Seven Tips to Optimize the Layout Design of Your Retail Store

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Customers in retail store browsing shelves and clothing racks

A retail store's floor plan layout should create an enjoyable shopping experience for customers, while encouraging sales and optimizing for their safety. It's important to prioritize lighting, flow and merchandising, but following a disaster or crisis, you also need to follow the latest safety regulations. Read on for more details on shop layout ideas that maximize customer safety and prioritize sales. 

1. Design a storefront that attracts customers

Your storefront design is the first thing customers see, and an aesthetically pleasing layout encourages foot traffic. Create on-brand window displays, keep the sidewalk in front of your store free of debris and utilize greenery to fill in bare areas. Window signage helps to bring customers inside for seasonal sales, and to publicize any public safety measures you're taking, like social distancing. Focus on one (or two) key messages so it sticks and doesn't overwhelm passersby. 

2. Maximize your space

Your layout design should create an open, bright space for customers to comfortably browse.

  • Make sure the aisles are wide enough to allow for multiple customers to enjoy sufficient personal space.
  • Arrange your shelves and floor displays to foster a natural flow.
  • If your store is narrow, install vertical shelves that draw the eye up.
  • Properly install and secure fixtures and displays.
  • Avoid clutter. Store extra products in the back and bring them out upon request.
  • Keep it bright with plenty of lights and create an airy feel by accentuating any windows or natural light.

Think about your exterior space, too. If you can, offer curbside pickup or delivery for convenience or safety when shoppers prefer not to make an in-person visit.

3. Reroute customer flow

Your store should flow naturally from the moment customers enter to when they make their purchase. Basic layouts to consider as a starting point include: a group of straight aisles, a circular loop or a free-flowing grid. Avoid long aisles where customers may rush to pick up that one item they need without stopping to browse. Instead, arrange shorter aisles with end caps to encourage customers to explore beyond their checklist.

No matter the layout, you need clear signage, one-way aisles and appropriately spaced floor displays to let customers maintain distance from other people, when needed. 

stationary banner in store

Current regulations may require you to reduce the number of customers allowed inside the store at one time. If social distancing protocols are in place, create a booking system to help manage foot traffic. Implementing this strategy reduces waiting time outside and helps customers avoid unnecessary contact with others.

4. Give priority to new and popular items

Retail studies show customers only notice 40% of the products displayed. Make sure your popular items don’t go unnoticed. In fact, display these items on the right-hand side, as nine out of 10 shoppers have a natural inclination to turn right upon entering a store.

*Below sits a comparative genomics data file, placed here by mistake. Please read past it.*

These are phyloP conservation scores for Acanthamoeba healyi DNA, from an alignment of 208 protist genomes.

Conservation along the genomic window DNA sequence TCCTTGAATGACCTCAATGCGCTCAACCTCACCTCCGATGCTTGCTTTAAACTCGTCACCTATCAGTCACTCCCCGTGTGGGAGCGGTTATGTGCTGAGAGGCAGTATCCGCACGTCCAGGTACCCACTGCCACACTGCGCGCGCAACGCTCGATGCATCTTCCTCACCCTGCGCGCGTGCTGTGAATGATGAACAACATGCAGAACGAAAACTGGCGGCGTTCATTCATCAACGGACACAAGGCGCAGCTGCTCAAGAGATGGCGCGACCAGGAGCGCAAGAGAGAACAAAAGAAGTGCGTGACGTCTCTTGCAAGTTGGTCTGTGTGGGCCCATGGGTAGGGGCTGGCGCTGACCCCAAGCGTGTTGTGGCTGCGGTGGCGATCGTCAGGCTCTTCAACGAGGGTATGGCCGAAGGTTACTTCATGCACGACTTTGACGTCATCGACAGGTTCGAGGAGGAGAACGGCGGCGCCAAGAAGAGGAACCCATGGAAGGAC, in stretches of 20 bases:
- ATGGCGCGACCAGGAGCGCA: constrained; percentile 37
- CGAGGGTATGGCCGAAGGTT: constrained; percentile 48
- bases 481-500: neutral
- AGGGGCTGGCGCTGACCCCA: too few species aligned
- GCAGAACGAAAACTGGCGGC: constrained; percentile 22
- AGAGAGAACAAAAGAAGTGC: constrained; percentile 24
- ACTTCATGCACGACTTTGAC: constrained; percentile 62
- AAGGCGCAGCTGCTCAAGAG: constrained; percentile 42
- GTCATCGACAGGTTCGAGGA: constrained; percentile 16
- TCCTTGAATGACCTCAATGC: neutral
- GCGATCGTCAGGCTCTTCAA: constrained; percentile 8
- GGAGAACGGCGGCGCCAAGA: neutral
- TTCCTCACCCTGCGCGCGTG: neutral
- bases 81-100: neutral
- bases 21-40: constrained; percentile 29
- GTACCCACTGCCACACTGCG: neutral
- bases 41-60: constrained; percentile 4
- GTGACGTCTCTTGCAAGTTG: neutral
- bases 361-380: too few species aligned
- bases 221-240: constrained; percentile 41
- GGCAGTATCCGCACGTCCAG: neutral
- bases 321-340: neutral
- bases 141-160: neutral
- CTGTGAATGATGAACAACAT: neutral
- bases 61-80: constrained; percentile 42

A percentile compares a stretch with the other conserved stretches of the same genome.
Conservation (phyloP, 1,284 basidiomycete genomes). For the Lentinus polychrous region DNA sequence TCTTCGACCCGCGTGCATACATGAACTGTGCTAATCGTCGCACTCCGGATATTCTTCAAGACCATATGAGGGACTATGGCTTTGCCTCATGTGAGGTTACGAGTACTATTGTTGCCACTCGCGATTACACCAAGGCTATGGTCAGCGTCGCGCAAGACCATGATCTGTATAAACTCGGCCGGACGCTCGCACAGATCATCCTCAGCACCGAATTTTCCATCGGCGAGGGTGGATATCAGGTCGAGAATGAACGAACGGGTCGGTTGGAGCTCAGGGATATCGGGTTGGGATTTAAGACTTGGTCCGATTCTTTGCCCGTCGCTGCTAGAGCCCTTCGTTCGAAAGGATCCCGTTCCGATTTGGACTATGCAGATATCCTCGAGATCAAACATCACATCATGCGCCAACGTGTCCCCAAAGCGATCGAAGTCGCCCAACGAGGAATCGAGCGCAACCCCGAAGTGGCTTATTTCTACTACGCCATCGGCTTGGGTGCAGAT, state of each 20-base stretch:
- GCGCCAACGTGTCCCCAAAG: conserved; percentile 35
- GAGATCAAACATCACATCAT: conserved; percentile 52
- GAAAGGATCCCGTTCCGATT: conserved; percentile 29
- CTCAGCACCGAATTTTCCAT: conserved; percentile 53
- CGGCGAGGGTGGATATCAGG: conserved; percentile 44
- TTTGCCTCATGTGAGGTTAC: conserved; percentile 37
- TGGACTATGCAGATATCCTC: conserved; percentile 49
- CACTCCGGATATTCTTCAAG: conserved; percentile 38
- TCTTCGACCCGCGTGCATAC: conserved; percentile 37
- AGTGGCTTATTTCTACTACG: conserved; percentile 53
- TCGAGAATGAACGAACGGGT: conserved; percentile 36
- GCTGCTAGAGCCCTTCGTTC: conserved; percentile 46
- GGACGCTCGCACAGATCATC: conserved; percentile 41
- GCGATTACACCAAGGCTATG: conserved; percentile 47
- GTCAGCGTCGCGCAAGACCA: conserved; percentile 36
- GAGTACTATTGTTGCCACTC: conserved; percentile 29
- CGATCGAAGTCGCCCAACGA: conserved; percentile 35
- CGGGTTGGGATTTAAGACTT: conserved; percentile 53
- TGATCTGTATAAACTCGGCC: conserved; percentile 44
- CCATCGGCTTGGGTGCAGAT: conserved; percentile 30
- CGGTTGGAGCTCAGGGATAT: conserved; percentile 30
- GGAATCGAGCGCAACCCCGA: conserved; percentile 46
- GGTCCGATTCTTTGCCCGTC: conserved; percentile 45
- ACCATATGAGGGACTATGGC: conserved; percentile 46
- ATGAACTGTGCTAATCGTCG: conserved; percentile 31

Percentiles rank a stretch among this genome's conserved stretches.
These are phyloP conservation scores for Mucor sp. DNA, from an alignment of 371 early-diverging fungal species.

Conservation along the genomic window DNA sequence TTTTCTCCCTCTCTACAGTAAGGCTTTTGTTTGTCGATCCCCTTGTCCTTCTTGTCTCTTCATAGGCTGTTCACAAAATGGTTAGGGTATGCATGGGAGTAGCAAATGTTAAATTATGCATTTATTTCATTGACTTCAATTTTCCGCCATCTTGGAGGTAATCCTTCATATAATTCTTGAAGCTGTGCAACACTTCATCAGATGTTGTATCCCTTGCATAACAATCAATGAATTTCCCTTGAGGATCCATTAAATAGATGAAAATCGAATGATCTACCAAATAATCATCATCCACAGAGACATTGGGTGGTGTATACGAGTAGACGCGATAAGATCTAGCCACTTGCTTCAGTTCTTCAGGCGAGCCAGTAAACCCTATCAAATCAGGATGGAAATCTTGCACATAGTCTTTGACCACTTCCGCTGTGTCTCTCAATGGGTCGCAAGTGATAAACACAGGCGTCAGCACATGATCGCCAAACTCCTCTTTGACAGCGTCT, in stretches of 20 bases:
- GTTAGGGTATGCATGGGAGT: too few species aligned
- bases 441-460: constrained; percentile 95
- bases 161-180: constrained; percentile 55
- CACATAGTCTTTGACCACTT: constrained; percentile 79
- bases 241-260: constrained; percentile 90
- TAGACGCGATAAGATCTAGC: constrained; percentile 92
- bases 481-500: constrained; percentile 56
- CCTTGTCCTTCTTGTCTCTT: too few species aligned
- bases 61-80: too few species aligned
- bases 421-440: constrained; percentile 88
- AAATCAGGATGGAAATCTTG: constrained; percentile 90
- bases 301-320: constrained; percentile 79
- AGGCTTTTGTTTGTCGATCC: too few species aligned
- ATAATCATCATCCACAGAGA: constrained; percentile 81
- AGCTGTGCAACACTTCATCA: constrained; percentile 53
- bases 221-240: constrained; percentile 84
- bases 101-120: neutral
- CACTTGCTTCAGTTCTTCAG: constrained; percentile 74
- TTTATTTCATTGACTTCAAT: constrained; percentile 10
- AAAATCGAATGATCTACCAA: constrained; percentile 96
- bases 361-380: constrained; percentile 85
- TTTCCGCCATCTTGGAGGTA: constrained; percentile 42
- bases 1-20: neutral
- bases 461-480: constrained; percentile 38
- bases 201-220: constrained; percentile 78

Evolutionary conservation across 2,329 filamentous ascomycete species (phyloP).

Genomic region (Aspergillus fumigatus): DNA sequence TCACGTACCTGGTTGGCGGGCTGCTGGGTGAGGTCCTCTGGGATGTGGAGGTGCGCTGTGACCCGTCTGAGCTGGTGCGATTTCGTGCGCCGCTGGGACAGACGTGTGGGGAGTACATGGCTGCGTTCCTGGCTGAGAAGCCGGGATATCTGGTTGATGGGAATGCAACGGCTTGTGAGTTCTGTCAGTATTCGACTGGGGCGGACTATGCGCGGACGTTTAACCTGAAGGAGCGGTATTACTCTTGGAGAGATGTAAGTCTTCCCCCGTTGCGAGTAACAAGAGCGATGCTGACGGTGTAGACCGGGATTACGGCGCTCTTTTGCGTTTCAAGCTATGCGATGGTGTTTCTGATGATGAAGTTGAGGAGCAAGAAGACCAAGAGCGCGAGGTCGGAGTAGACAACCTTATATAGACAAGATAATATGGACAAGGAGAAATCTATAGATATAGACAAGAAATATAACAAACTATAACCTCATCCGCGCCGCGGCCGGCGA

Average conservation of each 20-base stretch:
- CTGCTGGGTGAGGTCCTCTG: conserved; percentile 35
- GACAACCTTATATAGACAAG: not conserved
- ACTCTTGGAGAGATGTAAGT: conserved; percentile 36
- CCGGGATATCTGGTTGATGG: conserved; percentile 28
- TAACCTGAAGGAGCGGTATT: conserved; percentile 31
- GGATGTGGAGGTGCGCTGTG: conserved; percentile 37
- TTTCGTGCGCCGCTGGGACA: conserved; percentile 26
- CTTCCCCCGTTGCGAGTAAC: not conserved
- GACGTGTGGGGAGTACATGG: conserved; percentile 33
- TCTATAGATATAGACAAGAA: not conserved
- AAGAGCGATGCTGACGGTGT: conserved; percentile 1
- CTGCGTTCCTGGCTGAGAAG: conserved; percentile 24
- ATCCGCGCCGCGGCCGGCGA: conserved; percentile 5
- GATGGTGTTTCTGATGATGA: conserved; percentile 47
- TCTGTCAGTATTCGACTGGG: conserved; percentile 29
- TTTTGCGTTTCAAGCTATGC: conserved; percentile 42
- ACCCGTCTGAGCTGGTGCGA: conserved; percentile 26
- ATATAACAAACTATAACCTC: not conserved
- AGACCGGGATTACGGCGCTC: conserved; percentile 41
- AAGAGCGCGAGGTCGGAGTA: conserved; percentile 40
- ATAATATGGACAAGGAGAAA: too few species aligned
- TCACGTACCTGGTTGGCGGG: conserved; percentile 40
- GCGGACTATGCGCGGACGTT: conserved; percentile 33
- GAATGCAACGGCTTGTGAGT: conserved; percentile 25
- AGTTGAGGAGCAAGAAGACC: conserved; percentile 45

New and exclusive products can also drive traffic to your store — especially if you’ve promoted them heavily in your marketing — so be sure to display them prominently. Refresh these displays regularly so frequent shoppers have something new to look forward to. 

5. Draw attention to key messages or merchandise with signage

Signage isn’t just for sales and promotions — it can also remind your customers of in-store safety rules. For example, a wet floor sign prevents slips or falls, and a poster with social distancing protocols shows shoppers you’re taking public safety regulations seriously. Create signage that requests customers to ask for assistance when moving heavy or fragile items.

The FedEx Office online tool makes it easy to create and print posters, banners and decals. Display your signage in highly visible areas, like on an easel by the front door, at the end of aisles and on windows and exit doors. 

6. Optimize your checkout for impulse purchases

Don’t forget to pay special attention to your customers’ last stop: the cash register. According to a Slickdeals study, one in five purchases includes an impulse buy (and 72% of shoppers admit giving into the temptation of candy displayed at the register). Strategically position a handful of convenience and value items like snacks, lip balm or gift cards at the cash register to entice shoppers into buying one more thing that they didn’t know they needed

7. Merchandise your products online

When it is safer or more convenient for customers to shop from home, an online presence — in addition to your physical storefront — will help boost your sales. A robust online store helps cut down on customers browsing in your physical location while continuing to offer a full line of products and services that can be ordered at any time of day, beyond store hours. You can also offer a much larger assortment that may not be easily displayed in a small retail location.

Hang a large banner in your storefront window advertising your website. If customers are unable to make an in-person visit, a prominent sign that promotes your online store will let customers know you are still open for business.

After you've completed your layout redesign, look at your store through the eyes of a customer. Take note of any positive or unattractive elements that catch your eye and tweak the layout accordingly. As you get your business off the ground, incorporating new and established safety measures can better prepare you for any situation that comes your way. Plus, prioritizing safety can help to build customer trust, resulting in repeat business

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